A coworker came up to me this week and said, “Mississippi State a favorite over Georgia? Really!!??”
OK, so it’s only a 1-point spread, which basically means a toss-up, but yeah, as Georgia prepares to enter Davis Wade Stadium at Scott Field in Starkville Saturday night for one of those rare SEC battles of the Bulldogs, there’s no denying it: Things have gotten ugly. It’s a match between the only two teams in the conference to both have two conference losses already, battling to keep from being declared irrelevant in their division race before September is even over.
Still, I’m always up for a little good-natured smack talk, so I asked my friend Harvey, the only Mississippi State grad I know, for his take on this week’s game.
As Harvey noted, since the two schools don’t play all that often, “there isn’t the kind of venom” between the two fan bases that you get with a division rivalry. But we’ve got that whole who-are-the-real-Bulldogs thing going. Although bulldogs have been part of MSU’s tradition since early in the 20th century, the bulldog didn’t become the school’s official mascot until 1961. Before that they were the Maroons. (My high school team also was formerly known as the Maroons but switched to the Trojans. Seems no one wants to be called a Maroon.)
I asked Harvey how it felt to be the “other” Bulldogs in the SEC.
His reply: “Actually there are no other Bulldogs other than MSU. To this day, when I hear Bulldogs I don’t think of UGA first. It’s like Carolina trying to call themselves USC. Any true SEC fan knows there’s only one group of Bulldogs and they where the maroon and white. Gooooooo Dawgs, Sic ’em!”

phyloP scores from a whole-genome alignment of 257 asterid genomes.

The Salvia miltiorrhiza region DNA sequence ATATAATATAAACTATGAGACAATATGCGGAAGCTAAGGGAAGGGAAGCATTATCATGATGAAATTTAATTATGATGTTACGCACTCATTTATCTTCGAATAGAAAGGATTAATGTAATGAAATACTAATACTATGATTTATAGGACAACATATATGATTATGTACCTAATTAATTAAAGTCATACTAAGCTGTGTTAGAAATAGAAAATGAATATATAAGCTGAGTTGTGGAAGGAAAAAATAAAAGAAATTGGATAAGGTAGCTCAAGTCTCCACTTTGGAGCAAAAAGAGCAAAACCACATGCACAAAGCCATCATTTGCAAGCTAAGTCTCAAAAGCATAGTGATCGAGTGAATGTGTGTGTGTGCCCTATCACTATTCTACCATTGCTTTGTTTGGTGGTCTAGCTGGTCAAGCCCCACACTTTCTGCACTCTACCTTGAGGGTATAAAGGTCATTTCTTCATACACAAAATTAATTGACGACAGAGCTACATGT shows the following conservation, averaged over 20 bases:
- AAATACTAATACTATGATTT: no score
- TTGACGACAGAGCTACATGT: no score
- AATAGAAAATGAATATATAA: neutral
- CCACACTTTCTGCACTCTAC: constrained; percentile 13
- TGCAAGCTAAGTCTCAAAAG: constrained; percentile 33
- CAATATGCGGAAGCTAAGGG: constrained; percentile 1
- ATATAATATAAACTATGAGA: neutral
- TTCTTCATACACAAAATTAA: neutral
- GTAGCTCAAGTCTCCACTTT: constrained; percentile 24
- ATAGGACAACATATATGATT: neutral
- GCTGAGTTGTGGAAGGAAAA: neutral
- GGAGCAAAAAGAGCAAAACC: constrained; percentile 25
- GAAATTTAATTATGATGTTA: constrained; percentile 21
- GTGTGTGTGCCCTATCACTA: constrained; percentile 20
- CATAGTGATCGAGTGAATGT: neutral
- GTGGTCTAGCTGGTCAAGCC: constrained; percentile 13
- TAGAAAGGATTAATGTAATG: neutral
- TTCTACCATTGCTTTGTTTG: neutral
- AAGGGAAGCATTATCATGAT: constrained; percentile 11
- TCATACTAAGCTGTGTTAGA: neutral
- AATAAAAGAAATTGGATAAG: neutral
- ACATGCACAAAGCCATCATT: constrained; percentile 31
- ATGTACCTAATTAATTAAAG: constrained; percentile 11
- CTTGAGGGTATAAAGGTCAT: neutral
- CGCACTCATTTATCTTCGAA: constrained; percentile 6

Aren’t delusional college football fans fun?
As for the game itself, Harvey first tried to blind me with science by predicting, “We’re going to win because I predicted after looking at the schedule we’d be 2-2 after facing Memphis, Auburn, LSU and Georgia, and Georgia is our last hope to make that prediction come true.”
Yeah, well,my preseason prediction for Mark Richt’s Dawgs was 10-2, and so there’s no margin for error left on our side, either.
Anyway, Harvey continued with a summation of where the Maroon Bulldogs stand: “Even though our record may not see improvements this season, the team is a much better team, veteran O-line, one of the best young defensive coordinators in the country and even though they’ve struggled, the QBs are the best we’ve been a that position in the last 6-8 years. The atmosphere is going to be wild. The game sold out about 2 weeks ago and the cowbells will rule.”
It’s not all blue skies, though, for MSU fans. “Quarterback is the biggest worry,” Harvey said. “Five interceptions last week. The best thrower is a redshirt freshman and the starter can’t throw that well especially down the middle of the field. They don’t turn the ball over, we win. Dogs 24, UGA 16.”
Sorry, Harvey, but I think that score’s more likely to be flipped. True, MSU has a pretty stout secondary, but they’re susceptible up the middle, Georgia’s getting Caleb King back and the UGA offensive line is overdue to finally put it all together. Plus, State has only gotten four sacks so far this season, so Aaron Murray’s likely to be able to stay upright and with his helmet on.
I will admit the prospect of Todd Grantham’s unpredictable troops facing Dan Mullen’s spread option offense worries me a tad, especially when Chris Relf, the running quarterback, is taking the snaps. But they don’t have a big, punishing tailback, MSU’s offensive line also has been disappointing so far, and they don’t have much of a downfield passing attack, so Georgia can pretty well load up the box to stop the run. And then things can get interesting, as both Relf and State’s other QB, Tyler Russell, have shown a propensity for throwing picks. Georgia has the decided edge in special teams, too.
So when the last cowbell has clanged Saturday night, I think the true and proper Bulldogs will be victorious.
Over a bunch of Maroons.
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